Fortuitously, it encountered a new president who understood this. Barack Obama’s fiscal plans are aimed, not merely at averting the worst of the current crisis, but at terminating the feeding frenzy by the few that was Reaganomics in action, and restoring socioeconomic fairness and decency to the workplace.

Of course, as Herbert remarks, “The right-wingers do not want that to happen, which is why they are rooting so hard for President Obama’s initiatives to fail.”

What Herbert couldn’t add by way of example, because news of it hadn’t yet broken, was that late last week Citigroup was revealed to have used some of its bailout money to host a conference call to whip up opposition to the Employee Free Choice Act, Obama’s new trade union bill, designed to facilitate the formation of unions, and thus to begin restoring the bargaining power — and the self-respect — of workers.

Citigroup is one of the giant, crashed American financial institutions that have had to come a-begging to the Obama administration for bailouts amounting to hundreds of billions of taxpayers’ money. Yet last week it didn’t hesitate to join with others of its ilk to try to block those same taxpayers from getting a fair deal in the workplace. (Bank of America, another mendicant megabank, hosted a similar call back in October.)

This may well turn out to be a Custer’s Last Stand on the part of the banks and other big financial institutions; or it may not. The American right — which by now is all but indistinguishable from the Establishment — has enormous resources at its disposal, among them a leading television channel, CNBC, which (along with Fox News, of course), has long acted as a mere propaganda voice for big (and failing) Wall Street firms, never mind its increasingly damaging betrayal of investors.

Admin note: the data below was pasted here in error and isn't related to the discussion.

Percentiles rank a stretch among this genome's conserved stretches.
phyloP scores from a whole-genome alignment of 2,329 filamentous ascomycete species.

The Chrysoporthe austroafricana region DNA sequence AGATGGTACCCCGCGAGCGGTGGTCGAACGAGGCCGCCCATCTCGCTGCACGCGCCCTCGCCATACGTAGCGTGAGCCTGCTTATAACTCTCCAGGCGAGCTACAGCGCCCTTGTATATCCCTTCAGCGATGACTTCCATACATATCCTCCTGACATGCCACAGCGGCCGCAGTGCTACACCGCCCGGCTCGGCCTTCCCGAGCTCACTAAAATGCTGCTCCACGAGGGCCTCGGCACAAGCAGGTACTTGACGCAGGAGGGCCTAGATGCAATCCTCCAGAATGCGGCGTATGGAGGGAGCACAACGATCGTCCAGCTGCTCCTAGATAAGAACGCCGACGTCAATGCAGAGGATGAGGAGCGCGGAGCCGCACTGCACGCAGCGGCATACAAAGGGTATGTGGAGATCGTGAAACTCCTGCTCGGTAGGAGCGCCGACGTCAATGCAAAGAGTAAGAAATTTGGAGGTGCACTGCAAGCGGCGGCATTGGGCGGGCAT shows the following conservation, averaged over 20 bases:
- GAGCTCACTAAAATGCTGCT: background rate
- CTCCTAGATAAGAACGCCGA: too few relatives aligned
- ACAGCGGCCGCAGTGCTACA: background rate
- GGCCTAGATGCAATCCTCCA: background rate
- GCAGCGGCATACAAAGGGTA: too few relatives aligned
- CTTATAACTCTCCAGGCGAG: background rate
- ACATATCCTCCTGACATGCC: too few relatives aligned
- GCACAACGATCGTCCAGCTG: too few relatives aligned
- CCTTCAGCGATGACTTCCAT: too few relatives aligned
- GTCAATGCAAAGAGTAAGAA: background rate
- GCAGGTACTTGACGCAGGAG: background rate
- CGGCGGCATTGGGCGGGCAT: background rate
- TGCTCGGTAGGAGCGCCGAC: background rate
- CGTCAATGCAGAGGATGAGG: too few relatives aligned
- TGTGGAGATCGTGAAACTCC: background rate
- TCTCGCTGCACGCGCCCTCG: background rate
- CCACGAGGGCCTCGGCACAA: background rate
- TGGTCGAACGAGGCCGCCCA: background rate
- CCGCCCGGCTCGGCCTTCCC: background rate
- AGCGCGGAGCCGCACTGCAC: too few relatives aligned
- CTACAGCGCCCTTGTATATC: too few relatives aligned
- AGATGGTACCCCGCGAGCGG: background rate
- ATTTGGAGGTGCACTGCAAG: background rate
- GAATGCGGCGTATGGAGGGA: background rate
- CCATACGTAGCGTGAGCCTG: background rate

Faced with Obama’s reformist agenda, CNBC talking heads have been unrestrainedly vituperative. Last month, one of its reporters, Rick Santelli, launched into an on-air rant against Obama’s plan to help “losers” (read ‘African-Americans’) with their mortgages — a rant so over the top that those same African-Americans might be forgiven for wondering if Santelli would have dared denounce a white president in such terms.

The host of The Kudlow Report warned his viewers that President Obama was “waging war against capital.”

And stock picker Jim Cramer accused Obama of engineering “the greatest wealth destruction I’ve ever seen by a President,” and advised Americans to “Obama-proof your portfolio,” advice that CNBC has since routinely repeated.

(In response, comedian Jon Stewart aired a devastating series of clips showing Cramer misleadingly encouraging investors to buy this or that stock, mere weeks before the firm in question crashed.)

So, barely into his term, Barack Obama finds himself with what will probably be the defining battle of his tenure on his hands. His trade union bill is crucial to any defence of working people; and his support lies outside of Washington, in the wrath of a ‘silent majority’ only now beginning to understand the forces and gambits that have gnawed the dignity out of their lives these past three decades.

It’s a wrath that, in most any other country, might today be of revolutionary proportions. Obama’s challenge is to channel and deploy it against what’s effectively the whole American power structure, now ranging up against him for what promises to be an epochal struggle.